During the development of the COVID-19 pandemic and restrictions implemented to movements within the city, country and the world in general, I was often asked by practitioners of my opinion about online yoga schools.
As for me I have repeatedly been trained in traditional yoga schools, doing trips to the particular country and the school to get theoretical and body-oriented practical knowledge.
But I have never studied in online yoga schools. But I think such schools must exist. It will be explained why.
I would like to publish the opinion and advice of one of my students who has chosen and studied in an online yoga school. Here is his text below.
Choosing an online school.
I decided to become a Hatha yoga teacher after 3 years of practice (mostly Ashtanga yoga).
I was looking for an online school because of the COVID-19 situation, because I couldn't go to India.
I was looking for a school that is certified by the Yoga Alliance (registration in the Alliance as a teacher gives you the opportunity to get a job almost all over the world) to get theoretical knowledge about yoga as a science and philosophy, improve my practice and get a certificate as a yoga teacher.
I did not take into account schools in Russia, because I wanted to get the experience that comes from the birthplace of yoga (India). By the way, schools in the EU and the US were two or even four times more expensive.
Out of the many schools in India listed on the Yoga Alliance website, I selected 3 schools in Rishikesh that provided a 200-hour online Hatha yoga teacher training course in accordance with Yoga Alliance standards.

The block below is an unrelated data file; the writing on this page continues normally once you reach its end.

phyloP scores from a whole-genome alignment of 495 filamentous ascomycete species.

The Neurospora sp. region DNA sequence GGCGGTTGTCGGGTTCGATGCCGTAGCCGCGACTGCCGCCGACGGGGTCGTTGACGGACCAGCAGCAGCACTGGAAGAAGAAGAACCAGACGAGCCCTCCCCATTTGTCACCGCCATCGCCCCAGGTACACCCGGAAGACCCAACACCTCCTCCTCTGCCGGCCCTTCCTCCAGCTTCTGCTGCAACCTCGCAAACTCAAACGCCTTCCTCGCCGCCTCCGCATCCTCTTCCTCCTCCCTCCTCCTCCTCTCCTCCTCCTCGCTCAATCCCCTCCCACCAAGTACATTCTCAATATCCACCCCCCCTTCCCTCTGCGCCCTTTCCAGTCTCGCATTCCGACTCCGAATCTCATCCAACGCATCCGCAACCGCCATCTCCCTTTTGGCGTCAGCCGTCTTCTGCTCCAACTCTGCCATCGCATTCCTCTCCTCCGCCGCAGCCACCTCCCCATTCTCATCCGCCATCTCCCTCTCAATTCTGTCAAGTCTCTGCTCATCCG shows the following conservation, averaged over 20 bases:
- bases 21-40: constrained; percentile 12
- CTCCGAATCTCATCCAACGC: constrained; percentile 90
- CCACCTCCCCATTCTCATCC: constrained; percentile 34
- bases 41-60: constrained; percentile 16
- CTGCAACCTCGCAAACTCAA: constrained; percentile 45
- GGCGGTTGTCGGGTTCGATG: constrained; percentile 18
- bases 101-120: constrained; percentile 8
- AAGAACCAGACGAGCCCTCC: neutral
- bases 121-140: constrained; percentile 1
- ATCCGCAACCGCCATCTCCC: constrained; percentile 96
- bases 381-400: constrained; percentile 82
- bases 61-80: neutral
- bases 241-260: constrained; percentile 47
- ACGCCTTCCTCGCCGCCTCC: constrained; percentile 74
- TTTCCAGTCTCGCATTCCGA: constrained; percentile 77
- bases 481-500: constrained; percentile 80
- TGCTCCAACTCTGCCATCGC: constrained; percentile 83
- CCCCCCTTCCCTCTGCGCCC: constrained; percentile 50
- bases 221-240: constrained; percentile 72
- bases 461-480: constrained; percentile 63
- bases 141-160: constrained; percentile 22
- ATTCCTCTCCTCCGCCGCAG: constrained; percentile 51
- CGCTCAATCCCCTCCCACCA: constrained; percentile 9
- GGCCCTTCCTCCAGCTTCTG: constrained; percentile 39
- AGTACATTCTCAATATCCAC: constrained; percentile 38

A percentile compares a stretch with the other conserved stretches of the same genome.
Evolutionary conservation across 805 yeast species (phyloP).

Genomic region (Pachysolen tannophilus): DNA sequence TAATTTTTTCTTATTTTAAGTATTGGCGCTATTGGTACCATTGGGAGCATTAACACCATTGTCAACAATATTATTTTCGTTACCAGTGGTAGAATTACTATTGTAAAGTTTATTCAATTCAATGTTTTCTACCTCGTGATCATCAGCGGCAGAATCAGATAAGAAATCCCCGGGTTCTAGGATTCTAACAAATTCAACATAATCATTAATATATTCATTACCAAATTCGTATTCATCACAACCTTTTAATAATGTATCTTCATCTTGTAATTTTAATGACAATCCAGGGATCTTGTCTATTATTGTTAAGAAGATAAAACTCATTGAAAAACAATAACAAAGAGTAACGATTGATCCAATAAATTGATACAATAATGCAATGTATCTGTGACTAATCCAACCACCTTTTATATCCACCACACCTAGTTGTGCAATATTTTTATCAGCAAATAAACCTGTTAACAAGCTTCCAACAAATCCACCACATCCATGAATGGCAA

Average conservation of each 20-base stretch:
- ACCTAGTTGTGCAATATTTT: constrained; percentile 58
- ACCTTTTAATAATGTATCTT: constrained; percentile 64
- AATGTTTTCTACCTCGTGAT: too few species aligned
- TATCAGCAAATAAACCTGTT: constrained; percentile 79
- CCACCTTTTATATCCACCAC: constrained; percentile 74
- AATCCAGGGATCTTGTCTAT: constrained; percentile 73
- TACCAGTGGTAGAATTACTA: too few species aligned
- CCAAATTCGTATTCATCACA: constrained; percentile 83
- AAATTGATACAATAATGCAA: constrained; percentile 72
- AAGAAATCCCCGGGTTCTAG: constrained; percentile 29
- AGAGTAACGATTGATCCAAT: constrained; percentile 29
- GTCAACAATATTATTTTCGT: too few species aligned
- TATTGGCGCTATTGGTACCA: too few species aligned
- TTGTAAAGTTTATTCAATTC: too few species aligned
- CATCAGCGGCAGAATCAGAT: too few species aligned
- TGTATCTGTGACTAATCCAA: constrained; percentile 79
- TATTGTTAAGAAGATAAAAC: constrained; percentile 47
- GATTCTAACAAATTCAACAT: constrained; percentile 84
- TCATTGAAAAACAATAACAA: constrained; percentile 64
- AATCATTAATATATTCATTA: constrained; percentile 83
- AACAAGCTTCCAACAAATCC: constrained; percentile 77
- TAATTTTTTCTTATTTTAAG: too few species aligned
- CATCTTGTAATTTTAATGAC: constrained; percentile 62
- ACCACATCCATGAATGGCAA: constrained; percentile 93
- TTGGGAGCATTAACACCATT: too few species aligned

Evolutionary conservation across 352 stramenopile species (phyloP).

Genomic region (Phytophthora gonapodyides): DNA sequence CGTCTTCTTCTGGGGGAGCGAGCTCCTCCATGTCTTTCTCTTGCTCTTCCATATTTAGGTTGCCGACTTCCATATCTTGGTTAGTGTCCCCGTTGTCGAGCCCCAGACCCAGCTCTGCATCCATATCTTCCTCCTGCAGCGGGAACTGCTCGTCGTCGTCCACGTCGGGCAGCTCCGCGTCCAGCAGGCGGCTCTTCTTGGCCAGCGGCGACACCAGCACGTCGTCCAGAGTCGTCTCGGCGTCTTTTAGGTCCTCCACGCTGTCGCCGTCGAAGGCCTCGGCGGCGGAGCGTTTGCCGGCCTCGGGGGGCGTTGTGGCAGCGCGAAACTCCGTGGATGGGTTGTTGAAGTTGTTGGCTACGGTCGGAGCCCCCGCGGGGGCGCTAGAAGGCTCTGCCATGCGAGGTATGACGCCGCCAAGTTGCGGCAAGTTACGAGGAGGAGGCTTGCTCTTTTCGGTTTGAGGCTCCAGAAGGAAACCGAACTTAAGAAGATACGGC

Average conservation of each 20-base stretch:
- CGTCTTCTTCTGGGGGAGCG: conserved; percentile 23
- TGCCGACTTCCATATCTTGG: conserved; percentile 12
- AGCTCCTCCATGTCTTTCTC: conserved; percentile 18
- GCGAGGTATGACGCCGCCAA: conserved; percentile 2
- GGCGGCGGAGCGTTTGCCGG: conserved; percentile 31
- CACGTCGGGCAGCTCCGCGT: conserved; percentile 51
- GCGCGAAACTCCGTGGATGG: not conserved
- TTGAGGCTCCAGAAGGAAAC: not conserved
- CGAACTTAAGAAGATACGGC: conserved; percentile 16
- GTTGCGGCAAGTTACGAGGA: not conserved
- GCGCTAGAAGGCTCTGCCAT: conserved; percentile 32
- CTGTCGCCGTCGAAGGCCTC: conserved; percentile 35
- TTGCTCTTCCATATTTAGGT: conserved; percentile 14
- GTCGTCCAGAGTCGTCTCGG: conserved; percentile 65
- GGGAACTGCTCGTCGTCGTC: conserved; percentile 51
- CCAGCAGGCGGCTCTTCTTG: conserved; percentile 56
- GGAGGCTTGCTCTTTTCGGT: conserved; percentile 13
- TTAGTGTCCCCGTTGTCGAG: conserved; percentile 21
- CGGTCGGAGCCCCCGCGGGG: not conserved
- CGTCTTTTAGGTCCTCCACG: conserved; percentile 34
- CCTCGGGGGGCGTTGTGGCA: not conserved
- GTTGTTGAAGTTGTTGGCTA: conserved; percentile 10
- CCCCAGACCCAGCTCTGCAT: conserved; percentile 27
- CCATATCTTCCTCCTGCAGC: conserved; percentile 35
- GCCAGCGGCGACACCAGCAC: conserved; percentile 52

On the Yoga Alliance website you can view and filter the schools you are considering, for example, by country:
My personal criteria for choosing schools from the site were:
- price (compared to the offline format, prices were 2.5 times lower, starting from 600 dollars)
- modern and user-friendly website of a school
- flexible schedule
- high school rating on the Yoga Alliance website
- students reviews on the site.
Before joining one of the three schools selected according to the primary criteria, I decided to talk to the teachers and / or administrators of these schools.
I contacted with schools via e-mails listed on their web-sites. Then I called teachers/administrators. All three schools helped me with this request.
First, it gives you the opportunity to ask them more about schools and the learning process:
- what areas of Hatha yoga are taught and what teaching is aimed at
- is there a manual to read before registration
- what is the schedule and dates of the course
- who are the teachers and can I talk to them
- what is the teacher to student ratio?
- will classes be live-streamed or recorded? (Live streamed classes better replicate in-person trainings.)
- will I have an opportunity to interact with other trainees? How?
- are trainers readily accessible for support offline? After hours?
- what assessment measures are used to verify whether students are learning the content that is delivered online?
- what are the graduation requirements? Are there submission deadlines?
Secondly, an important point in a conversation with teachers: I asked them for a link to their online classes (all three schools held their classes in zoom).
Two of three schools sent a link to their streaming sessions during the school day of the previous group of students. One the school sent me a record of a practice. I did not choose that school.
In the end I chose the school that because of its leading teacher (his style of teaching) and a small number of students in the group (only two people).
Online learning process.
Before the course I received a manual that was very useful during the entire training period. The manual itself consisted of basic information on the topics of philosophy, anatomy, Ashtanga and Hatha Surya Namaskar, a workbook on asanas, etc.